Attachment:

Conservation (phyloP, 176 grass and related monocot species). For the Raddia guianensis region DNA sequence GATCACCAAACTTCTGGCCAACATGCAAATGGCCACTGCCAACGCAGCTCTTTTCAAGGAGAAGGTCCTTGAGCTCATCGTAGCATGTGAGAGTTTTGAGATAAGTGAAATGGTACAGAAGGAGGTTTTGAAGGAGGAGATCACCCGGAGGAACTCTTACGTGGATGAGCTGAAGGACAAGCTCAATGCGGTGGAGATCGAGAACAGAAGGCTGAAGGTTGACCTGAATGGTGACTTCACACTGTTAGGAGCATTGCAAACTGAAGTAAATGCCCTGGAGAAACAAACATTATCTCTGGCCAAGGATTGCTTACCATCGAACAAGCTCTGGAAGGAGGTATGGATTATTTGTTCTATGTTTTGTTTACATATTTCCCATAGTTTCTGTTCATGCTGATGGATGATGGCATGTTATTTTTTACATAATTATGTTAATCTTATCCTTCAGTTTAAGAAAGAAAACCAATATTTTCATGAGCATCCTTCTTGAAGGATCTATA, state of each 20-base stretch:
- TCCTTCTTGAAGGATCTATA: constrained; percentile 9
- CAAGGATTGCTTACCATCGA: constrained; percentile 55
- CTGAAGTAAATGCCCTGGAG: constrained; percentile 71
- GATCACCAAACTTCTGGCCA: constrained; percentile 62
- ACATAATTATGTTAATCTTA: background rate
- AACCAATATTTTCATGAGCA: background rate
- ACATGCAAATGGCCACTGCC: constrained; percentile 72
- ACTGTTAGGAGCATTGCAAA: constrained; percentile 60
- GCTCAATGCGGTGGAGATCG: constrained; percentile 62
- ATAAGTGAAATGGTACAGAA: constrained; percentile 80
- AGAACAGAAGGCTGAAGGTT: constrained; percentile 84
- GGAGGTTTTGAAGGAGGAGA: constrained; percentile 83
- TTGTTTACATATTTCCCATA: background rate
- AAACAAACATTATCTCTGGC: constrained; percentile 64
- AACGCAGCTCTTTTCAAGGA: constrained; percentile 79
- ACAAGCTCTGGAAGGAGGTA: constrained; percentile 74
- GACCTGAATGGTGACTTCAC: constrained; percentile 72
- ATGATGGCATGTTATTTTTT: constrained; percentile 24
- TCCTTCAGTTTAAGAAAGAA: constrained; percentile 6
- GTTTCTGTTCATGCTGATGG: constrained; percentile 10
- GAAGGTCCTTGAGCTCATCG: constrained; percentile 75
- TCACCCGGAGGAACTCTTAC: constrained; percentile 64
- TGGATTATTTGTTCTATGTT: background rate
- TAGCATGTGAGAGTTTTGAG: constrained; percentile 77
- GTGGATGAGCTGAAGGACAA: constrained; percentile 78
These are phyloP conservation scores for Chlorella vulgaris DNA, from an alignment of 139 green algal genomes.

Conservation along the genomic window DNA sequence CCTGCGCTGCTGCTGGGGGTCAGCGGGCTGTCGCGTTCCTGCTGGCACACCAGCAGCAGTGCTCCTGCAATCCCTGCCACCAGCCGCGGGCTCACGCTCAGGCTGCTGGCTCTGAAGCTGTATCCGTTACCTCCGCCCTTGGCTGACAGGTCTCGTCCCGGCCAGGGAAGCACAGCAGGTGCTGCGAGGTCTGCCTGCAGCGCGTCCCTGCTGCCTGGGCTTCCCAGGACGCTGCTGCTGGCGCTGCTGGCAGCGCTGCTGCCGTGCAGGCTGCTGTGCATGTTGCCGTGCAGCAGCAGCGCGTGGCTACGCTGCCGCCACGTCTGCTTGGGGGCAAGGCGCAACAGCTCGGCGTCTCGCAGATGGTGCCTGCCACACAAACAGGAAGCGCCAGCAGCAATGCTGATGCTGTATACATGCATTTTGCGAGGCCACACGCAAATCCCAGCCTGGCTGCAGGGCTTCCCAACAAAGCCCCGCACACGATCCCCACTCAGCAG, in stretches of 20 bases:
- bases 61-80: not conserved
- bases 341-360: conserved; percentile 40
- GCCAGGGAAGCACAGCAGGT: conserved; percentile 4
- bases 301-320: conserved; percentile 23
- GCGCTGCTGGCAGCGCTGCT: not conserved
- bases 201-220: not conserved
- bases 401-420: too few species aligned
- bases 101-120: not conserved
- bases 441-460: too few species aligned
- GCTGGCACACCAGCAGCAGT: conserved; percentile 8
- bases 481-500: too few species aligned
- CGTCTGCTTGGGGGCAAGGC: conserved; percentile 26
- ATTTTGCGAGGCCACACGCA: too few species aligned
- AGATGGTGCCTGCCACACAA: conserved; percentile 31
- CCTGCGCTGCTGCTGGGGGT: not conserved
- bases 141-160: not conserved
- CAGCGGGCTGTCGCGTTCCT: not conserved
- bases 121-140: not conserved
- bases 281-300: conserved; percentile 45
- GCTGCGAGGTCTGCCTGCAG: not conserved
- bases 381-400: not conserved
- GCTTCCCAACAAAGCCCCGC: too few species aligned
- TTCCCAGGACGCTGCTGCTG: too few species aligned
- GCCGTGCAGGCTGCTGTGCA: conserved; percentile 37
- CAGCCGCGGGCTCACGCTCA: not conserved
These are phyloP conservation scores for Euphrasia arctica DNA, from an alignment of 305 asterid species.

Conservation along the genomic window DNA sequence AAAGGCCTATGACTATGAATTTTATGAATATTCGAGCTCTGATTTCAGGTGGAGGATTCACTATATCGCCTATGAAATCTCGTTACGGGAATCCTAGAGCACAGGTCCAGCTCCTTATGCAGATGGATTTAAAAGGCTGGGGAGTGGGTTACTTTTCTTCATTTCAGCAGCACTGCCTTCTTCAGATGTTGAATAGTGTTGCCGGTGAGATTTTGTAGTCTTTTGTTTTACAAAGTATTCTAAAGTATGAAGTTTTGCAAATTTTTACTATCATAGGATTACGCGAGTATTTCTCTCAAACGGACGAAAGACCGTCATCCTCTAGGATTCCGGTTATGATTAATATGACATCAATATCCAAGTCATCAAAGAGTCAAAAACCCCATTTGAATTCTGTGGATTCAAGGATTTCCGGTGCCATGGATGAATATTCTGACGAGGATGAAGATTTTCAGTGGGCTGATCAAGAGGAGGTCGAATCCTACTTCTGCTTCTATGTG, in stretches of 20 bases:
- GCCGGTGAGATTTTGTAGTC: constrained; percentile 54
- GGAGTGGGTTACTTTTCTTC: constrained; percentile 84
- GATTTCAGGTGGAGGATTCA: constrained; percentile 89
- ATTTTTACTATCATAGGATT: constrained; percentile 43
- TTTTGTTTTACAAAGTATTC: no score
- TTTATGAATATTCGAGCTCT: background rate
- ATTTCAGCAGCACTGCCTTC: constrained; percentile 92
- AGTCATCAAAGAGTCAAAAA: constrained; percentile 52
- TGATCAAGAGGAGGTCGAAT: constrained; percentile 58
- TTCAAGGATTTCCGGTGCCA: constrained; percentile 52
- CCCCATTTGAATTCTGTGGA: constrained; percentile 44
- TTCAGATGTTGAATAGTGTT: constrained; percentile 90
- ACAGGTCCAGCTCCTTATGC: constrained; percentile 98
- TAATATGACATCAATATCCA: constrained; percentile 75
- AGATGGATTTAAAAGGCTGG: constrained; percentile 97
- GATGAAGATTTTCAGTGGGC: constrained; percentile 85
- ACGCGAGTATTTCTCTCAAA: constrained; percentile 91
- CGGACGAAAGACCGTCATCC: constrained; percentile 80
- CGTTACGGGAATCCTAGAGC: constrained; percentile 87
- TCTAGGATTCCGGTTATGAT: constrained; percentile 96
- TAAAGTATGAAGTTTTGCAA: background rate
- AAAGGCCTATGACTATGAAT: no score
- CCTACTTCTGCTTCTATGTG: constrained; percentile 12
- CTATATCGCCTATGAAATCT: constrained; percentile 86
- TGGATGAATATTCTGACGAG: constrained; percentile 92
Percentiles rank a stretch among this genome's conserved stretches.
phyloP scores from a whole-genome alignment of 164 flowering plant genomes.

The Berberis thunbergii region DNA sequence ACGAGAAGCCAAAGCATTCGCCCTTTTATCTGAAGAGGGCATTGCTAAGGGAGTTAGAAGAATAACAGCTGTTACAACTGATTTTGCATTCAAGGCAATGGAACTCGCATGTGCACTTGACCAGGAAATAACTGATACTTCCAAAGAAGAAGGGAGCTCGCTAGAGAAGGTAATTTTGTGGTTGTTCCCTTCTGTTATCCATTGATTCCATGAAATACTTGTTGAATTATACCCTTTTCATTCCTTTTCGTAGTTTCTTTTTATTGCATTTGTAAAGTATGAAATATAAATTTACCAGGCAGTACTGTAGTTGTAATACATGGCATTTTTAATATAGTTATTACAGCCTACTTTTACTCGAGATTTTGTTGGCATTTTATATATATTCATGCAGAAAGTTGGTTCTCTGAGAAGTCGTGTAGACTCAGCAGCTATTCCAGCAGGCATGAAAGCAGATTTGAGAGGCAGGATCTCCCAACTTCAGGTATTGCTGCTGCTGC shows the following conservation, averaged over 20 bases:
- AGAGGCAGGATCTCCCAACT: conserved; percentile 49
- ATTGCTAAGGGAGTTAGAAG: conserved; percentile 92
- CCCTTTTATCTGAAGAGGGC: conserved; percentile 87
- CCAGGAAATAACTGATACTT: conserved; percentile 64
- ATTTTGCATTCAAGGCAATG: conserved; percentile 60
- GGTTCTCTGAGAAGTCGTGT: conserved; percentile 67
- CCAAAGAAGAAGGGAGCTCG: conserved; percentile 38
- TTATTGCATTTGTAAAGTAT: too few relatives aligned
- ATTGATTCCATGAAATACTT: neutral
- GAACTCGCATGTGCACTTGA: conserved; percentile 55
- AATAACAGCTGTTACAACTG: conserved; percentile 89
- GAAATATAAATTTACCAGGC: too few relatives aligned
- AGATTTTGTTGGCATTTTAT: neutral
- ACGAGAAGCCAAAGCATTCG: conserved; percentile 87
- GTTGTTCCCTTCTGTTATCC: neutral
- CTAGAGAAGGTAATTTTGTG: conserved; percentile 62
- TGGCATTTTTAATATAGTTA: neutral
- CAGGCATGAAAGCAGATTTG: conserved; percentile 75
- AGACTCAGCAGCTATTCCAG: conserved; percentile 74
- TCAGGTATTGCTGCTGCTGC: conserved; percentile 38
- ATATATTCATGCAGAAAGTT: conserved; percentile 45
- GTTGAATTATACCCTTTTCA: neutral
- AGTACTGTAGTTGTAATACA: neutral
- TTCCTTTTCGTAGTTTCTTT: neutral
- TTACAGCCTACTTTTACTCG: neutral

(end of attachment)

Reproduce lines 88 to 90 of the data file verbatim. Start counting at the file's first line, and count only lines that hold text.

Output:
- ATTTTGCATTCAAGGCAATG: conserved; percentile 60
- GGTTCTCTGAGAAGTCGTGT: conserved; percentile 67
- CCAAAGAAGAAGGGAGCTCG: conserved; percentile 38